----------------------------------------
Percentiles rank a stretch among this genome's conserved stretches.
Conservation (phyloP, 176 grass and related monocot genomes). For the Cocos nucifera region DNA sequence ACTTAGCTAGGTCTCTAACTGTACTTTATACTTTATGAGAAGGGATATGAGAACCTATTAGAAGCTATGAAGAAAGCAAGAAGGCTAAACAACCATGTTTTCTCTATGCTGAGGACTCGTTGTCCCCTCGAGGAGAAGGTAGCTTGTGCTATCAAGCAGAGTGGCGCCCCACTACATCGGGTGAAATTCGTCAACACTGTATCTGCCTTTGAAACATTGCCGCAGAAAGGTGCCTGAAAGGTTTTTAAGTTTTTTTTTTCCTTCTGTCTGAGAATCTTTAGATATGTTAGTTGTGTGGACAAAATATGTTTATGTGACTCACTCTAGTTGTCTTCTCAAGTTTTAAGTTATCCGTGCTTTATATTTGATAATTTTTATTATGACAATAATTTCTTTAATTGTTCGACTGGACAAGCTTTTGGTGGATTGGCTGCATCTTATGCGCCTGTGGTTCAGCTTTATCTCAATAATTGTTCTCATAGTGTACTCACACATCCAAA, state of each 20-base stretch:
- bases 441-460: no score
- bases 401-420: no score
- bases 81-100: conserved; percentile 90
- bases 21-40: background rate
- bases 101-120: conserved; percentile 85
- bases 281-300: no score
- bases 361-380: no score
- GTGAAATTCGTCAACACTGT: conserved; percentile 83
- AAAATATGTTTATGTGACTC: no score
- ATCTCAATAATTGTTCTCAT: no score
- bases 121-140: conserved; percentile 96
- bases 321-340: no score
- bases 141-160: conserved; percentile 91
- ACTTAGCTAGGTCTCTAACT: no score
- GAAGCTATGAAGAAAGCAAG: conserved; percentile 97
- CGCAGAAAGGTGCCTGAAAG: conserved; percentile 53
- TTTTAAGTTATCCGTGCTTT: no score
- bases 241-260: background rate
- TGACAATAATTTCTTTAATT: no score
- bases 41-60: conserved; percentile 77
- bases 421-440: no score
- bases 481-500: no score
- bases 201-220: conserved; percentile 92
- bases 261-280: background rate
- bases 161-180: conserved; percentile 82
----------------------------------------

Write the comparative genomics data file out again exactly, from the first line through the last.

Percentiles rank a stretch among this genome's conserved stretches.
Conservation (phyloP, 176 grass and related monocot genomes). For the Cocos nucifera region DNA sequence ACTTAGCTAGGTCTCTAACTGTACTTTATACTTTATGAGAAGGGATATGAGAACCTATTAGAAGCTATGAAGAAAGCAAGAAGGCTAAACAACCATGTTTTCTCTATGCTGAGGACTCGTTGTCCCCTCGAGGAGAAGGTAGCTTGTGCTATCAAGCAGAGTGGCGCCCCACTACATCGGGTGAAATTCGTCAACACTGTATCTGCCTTTGAAACATTGCCGCAGAAAGGTGCCTGAAAGGTTTTTAAGTTTTTTTTTTCCTTCTGTCTGAGAATCTTTAGATATGTTAGTTGTGTGGACAAAATATGTTTATGTGACTCACTCTAGTTGTCTTCTCAAGTTTTAAGTTATCCGTGCTTTATATTTGATAATTTTTATTATGACAATAATTTCTTTAATTGTTCGACTGGACAAGCTTTTGGTGGATTGGCTGCATCTTATGCGCCTGTGGTTCAGCTTTATCTCAATAATTGTTCTCATAGTGTACTCACACATCCAAA, state of each 20-base stretch:
- bases 441-460: no score
- bases 401-420: no score
- bases 81-100: conserved; percentile 90
- bases 21-40: background rate
- bases 101-120: conserved; percentile 85
- bases 281-300: no score
- bases 361-380: no score
- GTGAAATTCGTCAACACTGT: conserved; percentile 83
- AAAATATGTTTATGTGACTC: no score
- ATCTCAATAATTGTTCTCAT: no score
- bases 121-140: conserved; percentile 96
- bases 321-340: no score
- bases 141-160: conserved; percentile 91
- ACTTAGCTAGGTCTCTAACT: no score
- GAAGCTATGAAGAAAGCAAG: conserved; percentile 97
- CGCAGAAAGGTGCCTGAAAG: conserved; percentile 53
- TTTTAAGTTATCCGTGCTTT: no score
- bases 241-260: background rate
- TGACAATAATTTCTTTAATT: no score
- bases 41-60: conserved; percentile 77
- bases 421-440: no score
- bases 481-500: no score
- bases 201-220: conserved; percentile 92
- bases 261-280: background rate
- bases 161-180: conserved; percentile 82